whereas the questionnaire data were based on the presence of an itchy rash anywhere (except diaper rash, rash around the eyes and scalp scaling). The increased risk of eczema in infants colonised with E coli
may therefore also be limited to eczema other than at the specific predilection sites for atopic eczema/dermatitis and thus may be non‐atopic. This idea is supported by the fact that we also found no association between E coli
In contrast, C difficile
appears to be associated with a higher risk of atopic eczema since a positive association was also found for atopic dermatitis according to UK‐WP criteria and for sensitisation. Our findings of an association between C difficile
and atopy are in agreement with several previous studies. In a study on microflora‐associated characteristics, allergic infants had higher levels of i‐caproic acid in their stools compared with non‐allergic infants. This short chain fatty acid is suggested to indicate the presence of C difficile
Two studies used IgG serology against C difficile
. Woodcock and colleagues found increased specific IgG against C difficile
in sensitised wheezy infants compared with non‐sensitised non‐wheezy infants.45
Linneberg and colleagues found a positive association between IgG seropositivity against C difficile
and both allergic rhinitis and sensitisation.46
Furthermore, several studies found an association between high numbers of the genus Clostridium and atopic dermatitis and/or sensitisation,9,11,47
although others did not find such an association.10,48
The genus Clostridium is a very heterogeneous group comprising several different clusters.49
It seems therefore unlikely that the members of such a phyologenetically diverse genus like Clostridium all have the same effect on the human host. It is more likely that certain species (such as C difficile
) or a certain cluster of species within this genus is responsible for the increased risk of developing atopic manifestations.
In contrast to several other studies,8,9,10,11,47
we did not find a negative association between allergies and bifidobacteria. A possible explanation is the lack of contrast in our study with respect to bifidobacterial counts, because almost all infants were colonised with high numbers of bifidobacteria. This is probably the consequence of the very young age of our population, an age at which bifidobacteria are known to dominate the gut microbiota.50
Altogether our results support a role of the gut microbiota in the aetiology of atopic diseases. There are several hypotheses by which the associations we found between C difficile
and E coli
and atopic manifestations could be explained. First of all it should be noted that many of the bacteria in the gut are still unknown; differences in E coli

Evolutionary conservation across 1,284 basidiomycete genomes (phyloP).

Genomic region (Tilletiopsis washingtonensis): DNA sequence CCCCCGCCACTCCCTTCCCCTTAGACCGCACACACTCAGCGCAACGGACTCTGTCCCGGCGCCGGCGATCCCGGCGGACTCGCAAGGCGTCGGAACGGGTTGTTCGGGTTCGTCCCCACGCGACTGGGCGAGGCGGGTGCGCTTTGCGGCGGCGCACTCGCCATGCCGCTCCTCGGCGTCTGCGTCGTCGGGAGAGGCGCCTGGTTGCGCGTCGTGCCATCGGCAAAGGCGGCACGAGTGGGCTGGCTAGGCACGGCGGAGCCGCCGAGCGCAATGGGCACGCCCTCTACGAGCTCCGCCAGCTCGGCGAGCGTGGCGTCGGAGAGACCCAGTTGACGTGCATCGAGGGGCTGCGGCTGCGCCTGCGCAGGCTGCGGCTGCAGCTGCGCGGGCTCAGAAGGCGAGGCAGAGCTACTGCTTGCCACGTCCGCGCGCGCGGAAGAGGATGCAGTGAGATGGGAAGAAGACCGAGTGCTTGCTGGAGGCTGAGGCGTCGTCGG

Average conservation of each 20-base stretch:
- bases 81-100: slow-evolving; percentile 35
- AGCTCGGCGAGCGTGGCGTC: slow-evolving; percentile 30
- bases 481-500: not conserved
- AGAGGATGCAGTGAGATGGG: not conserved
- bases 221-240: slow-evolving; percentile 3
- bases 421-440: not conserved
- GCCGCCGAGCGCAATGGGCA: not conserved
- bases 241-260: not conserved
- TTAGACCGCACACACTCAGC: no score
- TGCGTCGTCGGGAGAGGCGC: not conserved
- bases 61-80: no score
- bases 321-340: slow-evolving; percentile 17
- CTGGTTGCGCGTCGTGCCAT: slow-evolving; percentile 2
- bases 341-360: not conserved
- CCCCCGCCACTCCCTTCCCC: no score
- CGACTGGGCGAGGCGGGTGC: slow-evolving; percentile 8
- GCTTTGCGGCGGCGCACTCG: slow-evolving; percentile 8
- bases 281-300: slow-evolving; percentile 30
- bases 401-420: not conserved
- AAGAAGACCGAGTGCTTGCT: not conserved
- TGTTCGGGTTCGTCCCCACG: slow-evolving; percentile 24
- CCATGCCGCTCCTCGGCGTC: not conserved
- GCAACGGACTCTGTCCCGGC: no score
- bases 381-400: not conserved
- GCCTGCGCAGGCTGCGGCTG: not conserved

and C difficile
colonisation found in our study could therefore also reflect differences in other unknown bacteria.9
The presence of E coli
and C difficile
could be associated with a decrease in other (unknown) beneficial bacteria. This could result in reduced induction of Treg cells by these beneficial bacteria leading to immune dysregulation. In the absence of optimal levels of immune regulation, an individual may develop a Th1 (such as Crohn's disease or autoimmunity) or Th2 (such as atopic diseases) mediated inflammatory disorder depending on their own Th1/Th2 bias, immunological history and genetic background.7
Secondly, E coli
and C difficile
could have a direct effect on the production of cytokines by antigen‐presenting cells, thereby affecting the differentiation of T cells.51
Another hypothesis is that E coli
and/or C difficile
increase the intestinal permeability (for instance by the production of toxins). This increased permeability of the intestinal barrier could facilitate the penetration of innocuous antigens and subsequent sensitisation.46
Indeed it has been shown that C difficile
toxins A and B compromise the intestinal cell barrier.52,53
Furthermore, increased intestinal permeability has been described in patients with food allergies, eczema and asthma compared with healthy subjects.54,55,56,57
Finally, it has also been suggested that infants susceptible to the development of allergies are also susceptible to aberrant colonisation of the gut. However, this explanation seems less likely since we have controlled for familial history of atopy. Additionally, the fact that differences in the gut microbiota are already present at such a young age preceding atopic symptoms makes this hypothesis less likely.
The consistent findings of a positive association between C difficile
and all atopic symptoms as well as sensitisation strengthen the probability of a causal relationship between the gut microbiota and atopy, and support the potential role of probiotics in the prevention and treatment of these diseases. We have previously examined the external factors influencing the composition of the gut microbiota in early infancy.25
Caesarean section, antibiotic therapy, hospitalisation and formula feeding all caused perturbations in the gut microbiota by increasing colonisation rates and counts of E coli
and C difficile
and/or by decreasing numbers of bifidobacteria. In particular, when the gut microbiota is disrupted by one or more of these external factors, probiotics may be effective in the treatment or prevention of atopic diseases.
Perturbations in the gut microbiota may also be related to other atopic outcomes which manifest at older ages such as asthma, rhinoconjunctivitis and persistent food allergies; long term follow‐up of cohort studies is necessary to examine whether perturbations are also related to these outcomes.
In conclusion, we demonstrated that differences in the gut microbiota composition precede the manifestation of atopic symptoms and atopic sensitisation. In particular, C difficile was associated with all atopic symptoms and sensitisation, whereas E coli appeared to be only associated with (non‐atopic) eczema. Different immunological mechanisms may underlie the effects of E coli and C difficile. This calls for further research on the mechanisms by which intestinal microbes interfere with our (gastrointestinal) immune system.